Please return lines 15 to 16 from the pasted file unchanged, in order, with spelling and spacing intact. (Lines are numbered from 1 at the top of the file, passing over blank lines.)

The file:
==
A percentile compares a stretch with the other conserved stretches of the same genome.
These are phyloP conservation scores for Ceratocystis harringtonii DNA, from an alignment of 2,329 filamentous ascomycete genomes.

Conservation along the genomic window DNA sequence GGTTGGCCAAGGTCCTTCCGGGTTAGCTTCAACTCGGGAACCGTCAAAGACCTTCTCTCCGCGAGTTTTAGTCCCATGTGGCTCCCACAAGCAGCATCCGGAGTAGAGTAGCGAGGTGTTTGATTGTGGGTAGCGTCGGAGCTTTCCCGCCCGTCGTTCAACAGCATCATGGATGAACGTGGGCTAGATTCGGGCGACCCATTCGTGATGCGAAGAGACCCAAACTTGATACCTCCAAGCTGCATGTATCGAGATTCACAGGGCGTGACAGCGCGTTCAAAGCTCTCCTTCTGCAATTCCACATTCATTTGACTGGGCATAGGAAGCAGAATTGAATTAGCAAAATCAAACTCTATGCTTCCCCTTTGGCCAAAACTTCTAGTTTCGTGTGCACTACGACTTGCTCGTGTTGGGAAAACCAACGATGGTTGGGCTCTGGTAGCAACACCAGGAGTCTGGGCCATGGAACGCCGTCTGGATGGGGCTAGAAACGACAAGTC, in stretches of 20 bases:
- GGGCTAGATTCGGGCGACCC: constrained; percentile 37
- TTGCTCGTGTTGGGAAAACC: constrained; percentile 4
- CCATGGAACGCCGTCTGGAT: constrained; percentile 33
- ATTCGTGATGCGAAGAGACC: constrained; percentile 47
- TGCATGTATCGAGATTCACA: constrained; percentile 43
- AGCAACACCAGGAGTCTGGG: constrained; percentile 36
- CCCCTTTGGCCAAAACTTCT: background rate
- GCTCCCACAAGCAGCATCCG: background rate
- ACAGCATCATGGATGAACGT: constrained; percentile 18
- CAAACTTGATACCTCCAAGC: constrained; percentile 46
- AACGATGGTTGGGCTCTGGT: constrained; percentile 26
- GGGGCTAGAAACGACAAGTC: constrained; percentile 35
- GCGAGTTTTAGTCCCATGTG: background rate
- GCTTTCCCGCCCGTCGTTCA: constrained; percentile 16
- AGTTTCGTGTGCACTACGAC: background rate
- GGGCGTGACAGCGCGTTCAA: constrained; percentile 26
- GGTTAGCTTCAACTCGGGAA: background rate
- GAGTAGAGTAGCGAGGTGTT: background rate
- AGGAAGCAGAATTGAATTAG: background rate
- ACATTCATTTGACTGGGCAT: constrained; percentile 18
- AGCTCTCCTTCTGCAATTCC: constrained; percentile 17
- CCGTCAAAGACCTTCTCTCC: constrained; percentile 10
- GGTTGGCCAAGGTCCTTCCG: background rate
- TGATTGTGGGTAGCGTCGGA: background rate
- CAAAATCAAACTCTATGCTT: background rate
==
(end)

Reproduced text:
- GGGGCTAGAAACGACAAGTC: constrained; percentile 35
- GCGAGTTTTAGTCCCATGTG: background rate